NCAA Hockey 101: Eligibility blunder may open Canada’s doors

 Photograph By BRUCE STOTESBURY, Times Colonist
Photograph By BRUCE STOTESBURY, Times Colonist

NCAA rules are a baffling labyrinth of nauseating red tape, labor restrictions and unfair treatment. And the NCAA grips onto every rule, no matter how insipid, with the kind of tenacity you really only see in the opening scene of “Cliffhanger.”

So it’s a little bit of a surprise that when someone points out the NCAA made a mistake in enforcing one of those rules, the NCAA’s answer was, “Oh well?”

Brayden Gelsinger played 14 games for the Kamloops Blazers in 2012 and 2013, failing to record a single point. After that, he moved into the BCHL, where he was nearly a point-a-game player over three seasons. Last winter, he accepted a scholarship offer to play at Lake Superior State.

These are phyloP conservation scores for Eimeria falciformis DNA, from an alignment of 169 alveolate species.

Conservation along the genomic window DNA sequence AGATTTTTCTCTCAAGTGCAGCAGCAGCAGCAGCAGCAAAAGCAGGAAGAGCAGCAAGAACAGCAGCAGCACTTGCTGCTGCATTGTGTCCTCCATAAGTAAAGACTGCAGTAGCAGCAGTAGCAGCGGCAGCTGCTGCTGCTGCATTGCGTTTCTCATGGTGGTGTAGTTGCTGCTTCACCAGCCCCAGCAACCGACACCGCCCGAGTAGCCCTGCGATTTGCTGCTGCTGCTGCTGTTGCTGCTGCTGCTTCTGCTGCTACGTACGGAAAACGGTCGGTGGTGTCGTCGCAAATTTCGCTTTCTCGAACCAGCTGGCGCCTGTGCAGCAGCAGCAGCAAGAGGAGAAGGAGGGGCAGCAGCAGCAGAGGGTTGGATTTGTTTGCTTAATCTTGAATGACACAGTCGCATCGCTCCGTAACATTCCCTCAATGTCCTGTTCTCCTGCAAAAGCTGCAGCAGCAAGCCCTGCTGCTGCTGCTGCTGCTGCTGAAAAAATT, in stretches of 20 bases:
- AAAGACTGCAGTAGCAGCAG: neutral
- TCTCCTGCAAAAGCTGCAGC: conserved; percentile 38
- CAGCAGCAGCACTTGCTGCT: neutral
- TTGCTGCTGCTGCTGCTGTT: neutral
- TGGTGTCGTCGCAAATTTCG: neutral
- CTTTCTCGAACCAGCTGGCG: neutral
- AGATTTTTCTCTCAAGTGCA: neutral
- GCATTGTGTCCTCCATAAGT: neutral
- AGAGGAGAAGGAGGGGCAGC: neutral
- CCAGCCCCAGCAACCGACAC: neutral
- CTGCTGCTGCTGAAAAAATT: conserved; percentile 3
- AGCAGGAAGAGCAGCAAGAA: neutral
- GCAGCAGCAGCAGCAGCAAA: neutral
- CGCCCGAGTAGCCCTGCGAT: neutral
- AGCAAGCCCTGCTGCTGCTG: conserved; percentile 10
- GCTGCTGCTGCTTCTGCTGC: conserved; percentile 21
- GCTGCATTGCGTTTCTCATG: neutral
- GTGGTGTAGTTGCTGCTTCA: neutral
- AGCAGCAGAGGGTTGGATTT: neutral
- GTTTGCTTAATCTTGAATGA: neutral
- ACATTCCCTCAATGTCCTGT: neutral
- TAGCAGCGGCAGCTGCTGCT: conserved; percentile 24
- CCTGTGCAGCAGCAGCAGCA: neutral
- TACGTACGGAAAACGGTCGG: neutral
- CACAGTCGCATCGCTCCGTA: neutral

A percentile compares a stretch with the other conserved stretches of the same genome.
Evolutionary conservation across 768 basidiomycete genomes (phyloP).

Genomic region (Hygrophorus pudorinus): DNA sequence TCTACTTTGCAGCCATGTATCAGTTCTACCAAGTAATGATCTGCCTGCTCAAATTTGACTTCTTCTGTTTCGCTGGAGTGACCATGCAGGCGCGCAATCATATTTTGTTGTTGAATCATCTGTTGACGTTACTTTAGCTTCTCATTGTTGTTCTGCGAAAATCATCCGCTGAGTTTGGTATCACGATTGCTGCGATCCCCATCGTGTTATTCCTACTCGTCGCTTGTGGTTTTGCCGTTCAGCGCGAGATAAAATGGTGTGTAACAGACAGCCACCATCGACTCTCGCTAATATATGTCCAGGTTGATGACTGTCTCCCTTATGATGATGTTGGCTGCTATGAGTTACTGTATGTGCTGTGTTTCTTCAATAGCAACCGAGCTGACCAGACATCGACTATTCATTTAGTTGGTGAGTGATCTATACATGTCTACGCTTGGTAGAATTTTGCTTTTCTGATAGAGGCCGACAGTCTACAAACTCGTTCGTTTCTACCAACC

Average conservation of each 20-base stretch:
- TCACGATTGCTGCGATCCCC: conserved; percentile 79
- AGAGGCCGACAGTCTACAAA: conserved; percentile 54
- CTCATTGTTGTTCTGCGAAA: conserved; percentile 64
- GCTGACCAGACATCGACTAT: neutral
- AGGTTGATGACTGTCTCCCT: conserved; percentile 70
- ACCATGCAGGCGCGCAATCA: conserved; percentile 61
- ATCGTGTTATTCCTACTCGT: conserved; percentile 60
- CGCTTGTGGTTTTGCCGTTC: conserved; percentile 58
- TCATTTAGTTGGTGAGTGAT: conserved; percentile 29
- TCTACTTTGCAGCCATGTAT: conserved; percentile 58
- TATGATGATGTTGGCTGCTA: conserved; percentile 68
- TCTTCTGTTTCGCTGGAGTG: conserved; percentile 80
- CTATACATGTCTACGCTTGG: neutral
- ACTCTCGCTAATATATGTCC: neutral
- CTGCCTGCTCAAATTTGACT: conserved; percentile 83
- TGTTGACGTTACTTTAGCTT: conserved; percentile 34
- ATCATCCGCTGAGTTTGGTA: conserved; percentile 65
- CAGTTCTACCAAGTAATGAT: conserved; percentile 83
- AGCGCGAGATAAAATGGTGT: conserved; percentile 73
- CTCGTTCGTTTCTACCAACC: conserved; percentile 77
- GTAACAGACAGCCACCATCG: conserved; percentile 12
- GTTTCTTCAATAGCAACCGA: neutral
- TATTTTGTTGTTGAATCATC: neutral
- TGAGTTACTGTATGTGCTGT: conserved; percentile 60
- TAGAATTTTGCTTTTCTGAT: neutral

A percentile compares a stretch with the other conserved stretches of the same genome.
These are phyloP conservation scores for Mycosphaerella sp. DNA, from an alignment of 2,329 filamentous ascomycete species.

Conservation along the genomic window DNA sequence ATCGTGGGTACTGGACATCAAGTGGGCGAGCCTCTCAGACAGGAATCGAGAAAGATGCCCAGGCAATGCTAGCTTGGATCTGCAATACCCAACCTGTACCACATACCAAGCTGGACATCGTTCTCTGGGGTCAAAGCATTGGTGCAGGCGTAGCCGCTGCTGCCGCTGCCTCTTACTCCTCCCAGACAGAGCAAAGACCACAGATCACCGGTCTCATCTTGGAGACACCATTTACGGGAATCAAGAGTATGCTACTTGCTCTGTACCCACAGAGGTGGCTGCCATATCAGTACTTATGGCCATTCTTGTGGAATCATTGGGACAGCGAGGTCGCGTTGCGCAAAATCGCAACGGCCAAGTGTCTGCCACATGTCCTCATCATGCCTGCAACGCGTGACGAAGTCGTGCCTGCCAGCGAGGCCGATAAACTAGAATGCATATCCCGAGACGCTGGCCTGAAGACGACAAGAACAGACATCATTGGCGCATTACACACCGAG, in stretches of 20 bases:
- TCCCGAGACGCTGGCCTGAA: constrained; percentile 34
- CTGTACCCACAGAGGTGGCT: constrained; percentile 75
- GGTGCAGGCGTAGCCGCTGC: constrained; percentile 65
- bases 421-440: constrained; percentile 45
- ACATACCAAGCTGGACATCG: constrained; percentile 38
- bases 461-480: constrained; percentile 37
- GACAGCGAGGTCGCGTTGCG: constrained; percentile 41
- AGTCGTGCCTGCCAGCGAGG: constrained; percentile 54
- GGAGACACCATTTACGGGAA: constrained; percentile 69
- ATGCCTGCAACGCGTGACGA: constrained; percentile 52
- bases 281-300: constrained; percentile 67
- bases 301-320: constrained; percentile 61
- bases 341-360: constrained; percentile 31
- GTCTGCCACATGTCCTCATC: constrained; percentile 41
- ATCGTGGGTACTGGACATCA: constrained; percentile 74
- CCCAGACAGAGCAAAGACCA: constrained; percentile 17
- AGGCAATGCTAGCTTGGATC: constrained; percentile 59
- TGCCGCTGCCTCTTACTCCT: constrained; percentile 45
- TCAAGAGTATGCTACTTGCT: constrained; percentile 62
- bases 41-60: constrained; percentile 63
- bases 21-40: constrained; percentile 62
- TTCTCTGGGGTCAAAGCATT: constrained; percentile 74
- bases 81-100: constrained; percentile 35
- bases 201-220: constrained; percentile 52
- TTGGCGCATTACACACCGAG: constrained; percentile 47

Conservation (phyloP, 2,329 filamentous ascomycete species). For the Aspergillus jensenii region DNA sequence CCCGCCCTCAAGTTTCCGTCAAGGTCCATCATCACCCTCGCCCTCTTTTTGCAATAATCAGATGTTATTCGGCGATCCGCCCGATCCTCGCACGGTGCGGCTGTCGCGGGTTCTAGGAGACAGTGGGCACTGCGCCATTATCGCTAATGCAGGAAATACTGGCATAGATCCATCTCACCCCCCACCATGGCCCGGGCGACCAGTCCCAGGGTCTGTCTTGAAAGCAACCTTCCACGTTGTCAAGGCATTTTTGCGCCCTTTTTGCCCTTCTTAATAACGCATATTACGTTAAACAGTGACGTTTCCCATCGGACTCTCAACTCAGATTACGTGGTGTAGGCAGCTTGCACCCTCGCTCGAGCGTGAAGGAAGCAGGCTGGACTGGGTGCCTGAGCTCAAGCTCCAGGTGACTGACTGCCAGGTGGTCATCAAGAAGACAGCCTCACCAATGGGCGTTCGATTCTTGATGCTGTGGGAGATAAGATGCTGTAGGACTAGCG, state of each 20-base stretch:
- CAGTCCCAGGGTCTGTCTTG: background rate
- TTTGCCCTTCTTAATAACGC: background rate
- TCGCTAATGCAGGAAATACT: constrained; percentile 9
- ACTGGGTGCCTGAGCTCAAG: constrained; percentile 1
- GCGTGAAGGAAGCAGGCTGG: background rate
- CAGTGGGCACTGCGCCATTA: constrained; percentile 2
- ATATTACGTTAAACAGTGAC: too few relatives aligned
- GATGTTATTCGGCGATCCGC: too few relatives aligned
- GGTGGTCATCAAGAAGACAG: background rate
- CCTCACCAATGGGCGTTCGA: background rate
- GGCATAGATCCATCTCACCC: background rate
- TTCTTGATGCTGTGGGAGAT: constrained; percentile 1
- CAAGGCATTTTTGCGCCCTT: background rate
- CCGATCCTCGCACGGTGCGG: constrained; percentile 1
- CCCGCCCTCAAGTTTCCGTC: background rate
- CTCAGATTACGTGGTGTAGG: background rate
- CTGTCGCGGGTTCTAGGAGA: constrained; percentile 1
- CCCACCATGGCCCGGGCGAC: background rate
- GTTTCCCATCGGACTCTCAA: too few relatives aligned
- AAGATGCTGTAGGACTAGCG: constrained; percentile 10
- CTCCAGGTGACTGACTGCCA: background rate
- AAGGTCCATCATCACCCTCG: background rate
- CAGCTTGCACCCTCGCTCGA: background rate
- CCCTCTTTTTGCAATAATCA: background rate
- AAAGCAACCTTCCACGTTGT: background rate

Scroll to continue with content

This issue was first noted by Gregg Drinnan, a junior hockey reporter out of Canada. And it’s an issue because if you play in the WHL or any other CHL league you’re generally not eligible to play NCAA hockey. The reason why is a bit dumb: Because most teams feature players on professional contracts — despite not actually being paid by their professional teams — the CHL is considered a professional league. Even if you sign a WHL contract but don’t play a game for that team, you can have your NCAA eligibility completely wiped out.

So why did Gelsinger get a pass here? Lake State says he and his family worked with the NCAA Eligibility Center to get him compliant before he even showed up on campus. And when Lake State went back to the NCAA saying, “Hey, you saw this kid played in the WHL, right?” the strangest thing happened: The NCAA said, “No, we didn’t.”